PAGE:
Graphic Design Stack Exchange is a question and answer site for Graphic Design professionals, students, and enthusiasts. Join them; it only takes a minute:

Sign up
Here's how it works:
  1. Anybody can ask a question
  2. Anybody can answer
  3. The best answers are voted up and rise to the top

I have a artwork from PS (non-vector) that I imported into an Illustrator document. At 100% view in Illustrator, it is perfectly sharp.

Is that enough for printing?

share|improve this question
+1 just for making me laugh with the title. :) – Lauren Ipsum Dec 13 '11 at 20:15
lol, I meant at 100% zoomed view. – user1310 Dec 13 '11 at 20:57
up vote 4 down vote accepted

How it looks on screen is not a reliable test. The native size of your image, in pixels, and the actual size on paper/vinyl/whatever, in inches, are what will tell you whether an image has enough resolution. You can't go by what's on your screen, which is always a low resolution and is a different physical size from the output.

Divide the pixel width of the image (from Photoshop) by the width of the image as it will be printed (from Illustrator). For a magazine ad, book, handbill or similar product, you typically want to be around 266 ppi or better. For a poster that will be digitally printed, 150 ppi should work fine. There are several answers to the "how much dpi do I need" that you can look up. Just search on "dpi" and you'll get a screenful.

share|improve this answer
Short version: see what the physical dimensions (inches/cm) of the unaltered raster image in PS was at 150/300ppi; don't exceed those dimensions when dropped into Illustrator. – Lèse majesté Dec 15 '11 at 8:46

Not really an answer (your question is pretty vague), but PS images are raster images composed of pixels.

Printing is often spoken of in terms of dpi (300dpi being preferable for color offset press) and pixels can be thought of as dots.

A 300 pixel wide image is 300dpi if printed 1 inch wide, a 300 pixel wide image is 600dpi if printed .5 inches wide, and a 300 pixel wide image is 100dpi if printed at 3 inches wide.

So the image will be suitable for printing if you don't scale it too high, and even then, depending on context and viewing distance, it may still be.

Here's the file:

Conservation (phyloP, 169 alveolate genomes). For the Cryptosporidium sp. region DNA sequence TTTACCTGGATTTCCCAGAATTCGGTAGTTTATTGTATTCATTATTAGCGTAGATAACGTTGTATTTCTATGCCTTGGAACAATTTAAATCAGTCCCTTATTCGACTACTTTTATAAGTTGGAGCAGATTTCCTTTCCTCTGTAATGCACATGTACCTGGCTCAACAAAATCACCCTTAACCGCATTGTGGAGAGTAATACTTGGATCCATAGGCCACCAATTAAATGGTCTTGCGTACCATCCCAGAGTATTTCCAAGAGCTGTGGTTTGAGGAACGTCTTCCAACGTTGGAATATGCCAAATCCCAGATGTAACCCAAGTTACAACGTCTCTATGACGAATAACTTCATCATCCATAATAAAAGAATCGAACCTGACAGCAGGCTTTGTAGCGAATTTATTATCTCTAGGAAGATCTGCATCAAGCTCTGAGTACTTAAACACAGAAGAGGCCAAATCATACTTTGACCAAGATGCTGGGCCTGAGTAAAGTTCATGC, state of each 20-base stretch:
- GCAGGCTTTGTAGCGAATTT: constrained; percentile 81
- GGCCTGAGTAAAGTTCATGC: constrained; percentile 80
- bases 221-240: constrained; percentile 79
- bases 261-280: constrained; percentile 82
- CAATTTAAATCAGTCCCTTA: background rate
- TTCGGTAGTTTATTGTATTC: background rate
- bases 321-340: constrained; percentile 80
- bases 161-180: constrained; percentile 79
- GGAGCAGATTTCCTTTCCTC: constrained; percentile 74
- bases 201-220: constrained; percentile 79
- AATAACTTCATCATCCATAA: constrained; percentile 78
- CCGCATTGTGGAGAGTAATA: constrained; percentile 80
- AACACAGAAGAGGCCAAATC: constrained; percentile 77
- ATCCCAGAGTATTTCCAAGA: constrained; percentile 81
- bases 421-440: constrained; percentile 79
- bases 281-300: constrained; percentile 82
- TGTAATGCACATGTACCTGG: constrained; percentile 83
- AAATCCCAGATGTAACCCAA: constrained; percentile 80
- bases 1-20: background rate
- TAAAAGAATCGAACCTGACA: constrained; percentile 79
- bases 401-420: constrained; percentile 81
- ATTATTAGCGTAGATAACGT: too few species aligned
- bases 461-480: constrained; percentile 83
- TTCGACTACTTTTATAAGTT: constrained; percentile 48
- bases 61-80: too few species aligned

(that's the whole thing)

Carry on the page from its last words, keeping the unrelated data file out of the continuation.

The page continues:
share|improve this answer
Thanks for the tips – user1310 Dec 13 '11 at 20:58

Preview of raster graphics in Ill can be misleading. It's better to control image qualities in Ps. If you'll consider image as "good" in Ps then it'll look right in Ill project, as long as you won't scale it up too much or add some late effects in Ill. You could check results again in exported PDF or any other output file – it's the final check.

As a sidenote I can add that if you're exporting your images to be used in print and you specifically want them "as sharp as possible" you can even "oversharp" them a bit. It's hard to say how much since it comes from experience, but I'd say: until the first sharpening artifacts (like "halos") will start to become visible in 100% view in Ps. That is true for the AM screening which tend to "soften" images a bit.

share|improve this answer
I did no scaling in Illustrator. So it retains its perfect sharpness in both PS and Ill at 100% zoom. I'm wondering if that state is sharp enough for printing. Or if it needs to retain sharpness beyond 100% like vectors do, since they are not bitmaps. – user1310 Dec 13 '11 at 21:00
It depends on printing method and your image resolution (see horatio's answer). A rule of thumb for offset printing is resolution 300 dpi, though in some cases even 200 or less looks properly, but 300 dpi is safe. If it's sharp in 100% zoom in Ps, it's set to about 300 dpi and it looks good to you, then it should be ok. – thebodzio Dec 13 '11 at 21:20

Your Answer


By posting your answer, you agree to the privacy policy and terms of service.